This becomes one of the Katana’s weak points, as almost all the modern retro’s in the market (Kawasaki Z900RS, Honda CB1000R, etc), will get you to 140 miles before needing a refill.
Another annoyance is the dash. With inspiration taken from the GSX-R1000, the 2020 Katana’s dash looks like it’s from its dad’s age. It’s difficult to read anything other than your speed or gear at a glance as you’re faced with too much information, all in the same Gameboy-level font, and the screen is almost impossible to read with the sun behind your back.
One of the good things within the Suzuki’s electronics package is that the three-level traction control system can be switched off and it will stay off after you’ve cycled the ignition. I’ll grant you this factor is only really handy if you want to get out there and throw some wheelies up, but it’s still a nice thing to have.
Another niceity is there are no ride modes to mess around with. Suzuki was the first to bring adjustable ride modes with the GSX-R range back in 2007 with the S-DMS (Suzuki Drive Mode Selector), but they have seen it fit not to grace the Katana with its presence.
2020 Suzuki Katana Review | From the Saddle
All this adds up to an experience I’m not sure I was expecting. The ride position is extremely comfortable with the single-piece, high-rise handlebar putting no weight on your wrists, and the seat—although it doesn’t look it—is plush enough for long-ish days in the saddle (as long as you don’t mind filling up once or twice).
Suzuki USA quotes 147 horsepower out of their Katanas and it feels every bit that number. There’s more than ample power from the K5-derived motor, with an induction roar long gone from modern engine designs. It sounds mean, old-school, which is a good thing because modern four-cylinder engines don’t sound like this anymore.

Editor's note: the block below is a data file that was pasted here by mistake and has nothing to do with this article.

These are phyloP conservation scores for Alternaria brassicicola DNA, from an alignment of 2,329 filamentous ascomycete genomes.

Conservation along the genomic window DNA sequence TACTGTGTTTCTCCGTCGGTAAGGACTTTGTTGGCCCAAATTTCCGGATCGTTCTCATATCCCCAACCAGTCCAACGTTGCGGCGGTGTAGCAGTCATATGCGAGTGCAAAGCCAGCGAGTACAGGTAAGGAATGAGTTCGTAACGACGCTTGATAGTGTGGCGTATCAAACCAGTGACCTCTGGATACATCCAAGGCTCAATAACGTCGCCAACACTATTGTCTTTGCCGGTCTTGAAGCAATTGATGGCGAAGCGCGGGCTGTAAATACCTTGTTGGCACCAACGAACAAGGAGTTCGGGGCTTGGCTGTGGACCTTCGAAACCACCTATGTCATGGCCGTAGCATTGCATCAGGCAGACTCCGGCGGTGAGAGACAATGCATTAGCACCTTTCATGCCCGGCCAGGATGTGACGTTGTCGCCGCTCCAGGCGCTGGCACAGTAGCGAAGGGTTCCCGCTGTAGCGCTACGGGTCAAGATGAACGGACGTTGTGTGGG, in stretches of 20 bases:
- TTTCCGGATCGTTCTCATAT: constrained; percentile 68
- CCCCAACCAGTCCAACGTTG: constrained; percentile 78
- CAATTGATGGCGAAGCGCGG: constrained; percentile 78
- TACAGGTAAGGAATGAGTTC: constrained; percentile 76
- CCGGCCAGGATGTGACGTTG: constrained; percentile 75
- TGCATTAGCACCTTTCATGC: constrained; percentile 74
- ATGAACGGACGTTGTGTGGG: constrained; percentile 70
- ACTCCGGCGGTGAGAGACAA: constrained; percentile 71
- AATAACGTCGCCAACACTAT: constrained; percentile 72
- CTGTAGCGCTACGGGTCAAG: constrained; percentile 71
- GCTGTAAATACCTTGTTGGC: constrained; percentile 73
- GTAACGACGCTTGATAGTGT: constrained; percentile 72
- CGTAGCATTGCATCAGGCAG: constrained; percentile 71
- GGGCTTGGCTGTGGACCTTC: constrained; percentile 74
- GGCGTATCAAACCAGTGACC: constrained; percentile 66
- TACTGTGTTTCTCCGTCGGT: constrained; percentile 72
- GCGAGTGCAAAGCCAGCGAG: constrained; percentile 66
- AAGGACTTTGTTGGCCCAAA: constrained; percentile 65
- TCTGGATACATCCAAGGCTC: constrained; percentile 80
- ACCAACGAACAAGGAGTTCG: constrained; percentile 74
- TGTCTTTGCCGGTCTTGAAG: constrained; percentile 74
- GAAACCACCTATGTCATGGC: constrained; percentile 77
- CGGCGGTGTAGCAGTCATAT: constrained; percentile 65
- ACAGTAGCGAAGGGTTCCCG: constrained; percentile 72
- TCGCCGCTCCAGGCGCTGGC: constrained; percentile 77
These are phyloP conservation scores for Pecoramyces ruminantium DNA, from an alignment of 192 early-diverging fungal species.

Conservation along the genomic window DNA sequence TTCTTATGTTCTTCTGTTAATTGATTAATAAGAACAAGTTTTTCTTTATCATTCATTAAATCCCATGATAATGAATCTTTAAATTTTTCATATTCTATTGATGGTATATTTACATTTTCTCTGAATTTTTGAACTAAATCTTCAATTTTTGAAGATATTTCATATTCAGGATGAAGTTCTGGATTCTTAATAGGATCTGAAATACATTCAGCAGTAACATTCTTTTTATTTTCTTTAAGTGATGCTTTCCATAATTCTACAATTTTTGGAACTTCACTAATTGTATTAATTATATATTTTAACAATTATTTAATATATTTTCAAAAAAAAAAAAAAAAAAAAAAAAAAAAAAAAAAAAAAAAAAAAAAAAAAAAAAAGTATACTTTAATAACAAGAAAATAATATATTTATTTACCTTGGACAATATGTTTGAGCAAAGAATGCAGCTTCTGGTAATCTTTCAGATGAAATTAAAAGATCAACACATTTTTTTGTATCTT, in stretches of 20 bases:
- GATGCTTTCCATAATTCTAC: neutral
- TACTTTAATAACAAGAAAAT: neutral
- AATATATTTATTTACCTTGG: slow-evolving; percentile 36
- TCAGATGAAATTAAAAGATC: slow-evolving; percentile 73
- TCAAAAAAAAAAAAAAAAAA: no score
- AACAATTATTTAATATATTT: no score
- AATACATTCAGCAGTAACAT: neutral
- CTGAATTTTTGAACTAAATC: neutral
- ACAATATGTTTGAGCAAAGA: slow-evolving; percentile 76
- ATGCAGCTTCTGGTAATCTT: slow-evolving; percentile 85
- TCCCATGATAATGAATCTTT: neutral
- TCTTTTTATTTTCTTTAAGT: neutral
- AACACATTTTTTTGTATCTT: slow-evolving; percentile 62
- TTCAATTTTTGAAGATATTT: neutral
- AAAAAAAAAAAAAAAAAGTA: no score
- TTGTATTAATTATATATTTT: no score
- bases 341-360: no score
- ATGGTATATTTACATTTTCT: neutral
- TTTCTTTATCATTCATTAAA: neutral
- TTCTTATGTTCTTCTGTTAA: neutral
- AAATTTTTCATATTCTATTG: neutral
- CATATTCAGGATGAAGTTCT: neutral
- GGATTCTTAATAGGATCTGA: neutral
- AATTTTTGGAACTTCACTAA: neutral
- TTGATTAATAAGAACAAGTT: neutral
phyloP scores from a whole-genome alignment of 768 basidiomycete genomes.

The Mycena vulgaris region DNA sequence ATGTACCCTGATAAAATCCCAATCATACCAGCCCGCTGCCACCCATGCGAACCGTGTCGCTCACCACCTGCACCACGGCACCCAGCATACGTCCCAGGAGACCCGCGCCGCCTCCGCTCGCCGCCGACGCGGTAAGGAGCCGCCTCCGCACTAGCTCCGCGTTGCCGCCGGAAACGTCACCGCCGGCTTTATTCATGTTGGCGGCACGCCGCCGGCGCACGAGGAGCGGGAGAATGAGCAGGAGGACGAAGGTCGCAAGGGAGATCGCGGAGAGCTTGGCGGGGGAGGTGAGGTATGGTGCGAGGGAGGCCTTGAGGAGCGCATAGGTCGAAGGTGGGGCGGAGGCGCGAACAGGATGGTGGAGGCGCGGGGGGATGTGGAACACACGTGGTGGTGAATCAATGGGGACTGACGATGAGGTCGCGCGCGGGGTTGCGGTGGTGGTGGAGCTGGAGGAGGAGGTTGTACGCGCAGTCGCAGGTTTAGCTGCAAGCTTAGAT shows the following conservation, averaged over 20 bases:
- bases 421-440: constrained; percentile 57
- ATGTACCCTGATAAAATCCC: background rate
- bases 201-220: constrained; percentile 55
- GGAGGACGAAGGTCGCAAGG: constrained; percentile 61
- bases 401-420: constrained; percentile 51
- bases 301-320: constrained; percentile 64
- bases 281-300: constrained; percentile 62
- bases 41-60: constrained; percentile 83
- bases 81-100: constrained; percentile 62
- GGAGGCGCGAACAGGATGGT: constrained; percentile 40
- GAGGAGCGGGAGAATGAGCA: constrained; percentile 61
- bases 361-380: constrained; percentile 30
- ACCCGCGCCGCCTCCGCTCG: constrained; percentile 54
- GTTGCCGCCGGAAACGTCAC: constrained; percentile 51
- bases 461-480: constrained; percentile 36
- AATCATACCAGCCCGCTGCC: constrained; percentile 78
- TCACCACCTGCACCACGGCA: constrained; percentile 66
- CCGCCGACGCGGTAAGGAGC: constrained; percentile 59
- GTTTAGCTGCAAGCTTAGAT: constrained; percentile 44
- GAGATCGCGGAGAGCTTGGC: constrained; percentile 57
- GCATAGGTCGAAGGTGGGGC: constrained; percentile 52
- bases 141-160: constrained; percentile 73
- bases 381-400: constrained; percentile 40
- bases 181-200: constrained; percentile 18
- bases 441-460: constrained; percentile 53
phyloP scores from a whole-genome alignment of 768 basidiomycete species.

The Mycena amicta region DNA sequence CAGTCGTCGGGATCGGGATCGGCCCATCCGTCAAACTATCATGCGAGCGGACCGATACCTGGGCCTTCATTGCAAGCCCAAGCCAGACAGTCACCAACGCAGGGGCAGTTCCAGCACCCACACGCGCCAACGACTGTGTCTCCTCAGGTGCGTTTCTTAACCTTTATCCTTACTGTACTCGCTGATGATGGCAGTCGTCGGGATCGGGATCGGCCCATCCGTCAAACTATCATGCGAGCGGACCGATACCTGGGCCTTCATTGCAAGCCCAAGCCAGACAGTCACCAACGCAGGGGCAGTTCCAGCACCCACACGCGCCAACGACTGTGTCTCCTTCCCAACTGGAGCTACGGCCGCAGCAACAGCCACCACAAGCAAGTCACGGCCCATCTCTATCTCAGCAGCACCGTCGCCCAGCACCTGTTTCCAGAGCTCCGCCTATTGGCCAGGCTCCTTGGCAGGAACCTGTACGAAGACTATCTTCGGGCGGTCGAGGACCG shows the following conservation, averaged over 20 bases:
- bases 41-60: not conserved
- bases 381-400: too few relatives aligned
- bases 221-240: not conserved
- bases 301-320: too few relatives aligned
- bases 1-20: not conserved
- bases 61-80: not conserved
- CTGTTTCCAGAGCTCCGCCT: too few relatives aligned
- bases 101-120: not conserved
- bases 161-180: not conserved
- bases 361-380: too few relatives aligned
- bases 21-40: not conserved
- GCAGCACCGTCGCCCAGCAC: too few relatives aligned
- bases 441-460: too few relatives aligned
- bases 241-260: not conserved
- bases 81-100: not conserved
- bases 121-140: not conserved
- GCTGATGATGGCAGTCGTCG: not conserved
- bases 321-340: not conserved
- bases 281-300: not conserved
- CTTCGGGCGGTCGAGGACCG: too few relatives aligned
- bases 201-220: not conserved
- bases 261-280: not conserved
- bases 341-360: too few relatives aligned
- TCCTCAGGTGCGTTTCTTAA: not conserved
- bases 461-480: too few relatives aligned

Midrange torque is plentiful, although the gearing feels a touch too short for my liking. Suzuki could have possibly stretched its legs a little further, as the engine has plenty of torque to handle it.
The throttle has a different cam profile at the twistgrip to the GSX-S, but herein lies a problem. Throttle response at low to mid openings and speeds is snatchy and jerky and not at all pleasant. Cutting through LA traffic at low speed is an exercise in throttle and clutch finesse, as just leaving it to rolling off and on makes the ride pretty uncomfortable.
Once the speed increases above 40-ish mph the throttle behavior improves dramatically—a good thing, considering how much fun this bike is in the medium speed twisties.
There’s no quickshifter on the Katana, and the gearshift is quite heavy compared to any modern hypernaked. It’s a direct feel, though, and you won’t miss a gear easily, but it’s again an old-school feeling compared to what’s out there in the market for a similar price.
As mentioned, the Katana is great fun in the twisties. The combination of a relaxed rider triangle, the K5 motor’s glorious torque and a nimble chassis makes for riotous fun when we tested this rig around Southern California’s canyons. The Katana isn’t going to trouble something like a Super Duke or a Tuono in the twisties, but then, it’s not really meant to. This a design from the past bought into the present, and makes for a unique riding experience.
The ride is a bit on the stiff side up front, and conversely, it’s soft at the rear, which can have the shock wallowing about when you first open the throttle. Trailing the rear brake will at least help everything remain somewhat settled when you’re really getting after it, and I suspect if you wanted a fancy little project bike and threw some decent suspension at the Katana, it’d really shine.